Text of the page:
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Juneau regulates electronic cigarettes
Question of the Day
JUNEAU, Alaska (AP) - Juneau resident Todd Mace picked up electronic cigarette use about a year ago as a healthier option while he tried to kick a decade-long cigarette habit. Being able to take a couple puffs of his e-cigarette inside the bars kept him out of the lineup of smokers outside downtown bars - and away from temptation, he said.
But now Mace, along with Juneau’s other e-cigarette smokers, must follow the same rules imposed on tobacco smokers - no smoking in bars, restaurants, bus stop shelters, city buildings and other public places.
The ordinance amending the city’s pre-existing secondhand smoke control code to include e-cigarettes was adopted at a June 30 Assembly meeting. It puts into writing what some city institutions - including the Juneau School District and the Zach Gordon Youth Center - had already decided to do: put restrictions on a relatively new product that hasn’t been addressed through legislation.
Robert Barr, director of the downtown library, was integral in getting something on e-cigarettes in the Juneau books. He said that since e-cigarettes became popular, he has had about six instances in which library patrons either asked if they could use an e-cigarette inside or just took one out and started puffing.
With e-cigarettes left out of the city’s secondhand smoke control code, library staff couldn’t legally say no, Barr said, and they couldn’t do anything when other patrons complained about the vapor.
“We couldn’t really address those complaints people were having,” he said. “I asked the city attorney if that was something that fell under the city secondhand smoking code. It didn’t seem appropriate to be using e-cigarettes in the libraries considering that the health effects seemed to be pretty real. We went forward from there.”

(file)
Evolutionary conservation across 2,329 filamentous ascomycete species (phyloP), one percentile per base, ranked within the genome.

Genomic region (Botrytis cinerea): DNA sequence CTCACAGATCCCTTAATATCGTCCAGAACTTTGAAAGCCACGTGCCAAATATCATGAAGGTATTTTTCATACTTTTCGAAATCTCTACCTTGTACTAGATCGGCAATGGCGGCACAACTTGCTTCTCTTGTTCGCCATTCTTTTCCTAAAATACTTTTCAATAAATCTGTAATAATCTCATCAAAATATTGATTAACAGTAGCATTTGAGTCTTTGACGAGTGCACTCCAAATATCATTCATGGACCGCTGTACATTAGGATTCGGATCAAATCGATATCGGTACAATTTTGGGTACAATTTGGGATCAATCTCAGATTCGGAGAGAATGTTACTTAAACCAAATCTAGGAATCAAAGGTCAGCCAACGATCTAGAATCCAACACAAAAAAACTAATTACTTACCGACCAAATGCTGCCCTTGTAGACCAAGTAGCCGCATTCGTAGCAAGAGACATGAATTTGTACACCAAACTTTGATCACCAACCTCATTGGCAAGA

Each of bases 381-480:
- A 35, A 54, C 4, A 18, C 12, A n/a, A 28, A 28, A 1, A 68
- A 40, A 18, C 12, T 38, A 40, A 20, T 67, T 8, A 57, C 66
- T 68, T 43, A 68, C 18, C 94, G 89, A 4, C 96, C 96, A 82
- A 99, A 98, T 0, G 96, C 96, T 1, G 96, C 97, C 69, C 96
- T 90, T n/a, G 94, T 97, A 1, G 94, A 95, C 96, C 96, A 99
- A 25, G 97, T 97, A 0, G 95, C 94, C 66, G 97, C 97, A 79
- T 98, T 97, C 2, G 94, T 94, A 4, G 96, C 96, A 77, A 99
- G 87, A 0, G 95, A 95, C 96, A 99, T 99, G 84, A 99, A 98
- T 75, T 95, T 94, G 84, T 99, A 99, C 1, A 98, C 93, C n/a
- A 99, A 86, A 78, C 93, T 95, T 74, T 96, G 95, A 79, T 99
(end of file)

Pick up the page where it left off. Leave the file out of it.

He worked with city attorney Amy Mead for about two months until the ordinance was adopted, he said.
There are many opinions on the health effects of e-cigarettes, which are filled with a liquid combination of propylene glycol, water, flavoring, nicotine, and other chemicals that is then heated, vaporized and inhaled.
The U.S. Food and Drug Administration is not yet regulating the contents of e-cigarettes. The administration is currently taking public comment on the issue, however.
Barr pointed out that in October of last year, 41 of 50 states’ attorneys general - including Alaska’s - signed a letter to the FDA entreating it to begin regulating e-cigarettes.
“They’re marketed as being safe products that can be used in public unlike tobacco,” he said. “That’s unfortunately not true.”
Bob Urata, a physician with Valley Medical Care, spoke in favor of the ordinance during the public comment period at the June 30 Assembly meeting, according to meeting minutes. He called e-cigarettes “the new battle” now that lung cancer prevalence in Alaska is dropping. Urata said that although the FDA is still researching it, the aerosol inhaled and exhaled from e-cigarettes is “not benign” even if it isn’t smoke, and contains toxins and carcinogens. If a product includes nicotine and is exhaled, it doesn’t belong in a public building, he said.
Mace said he knows that e-cigarettes aren’t healthy, but he feels so much better than he did when he was smoking a pack a day. He started using an e-cigarette about a year ago, and, a few months ago, stopped smoking cigarettes entirely.
“The last four months I stopped buying them, I stopped bumming them from friends,” he said. “An alternative to help me quit smoking is why I bought (an e-cigarette).”
He said he’s read article after article about the effects of e-cigarette use. It’s hard to say what’s fact and what isn’t, but, regardless, he doesn’t plan to be a lifetime user.
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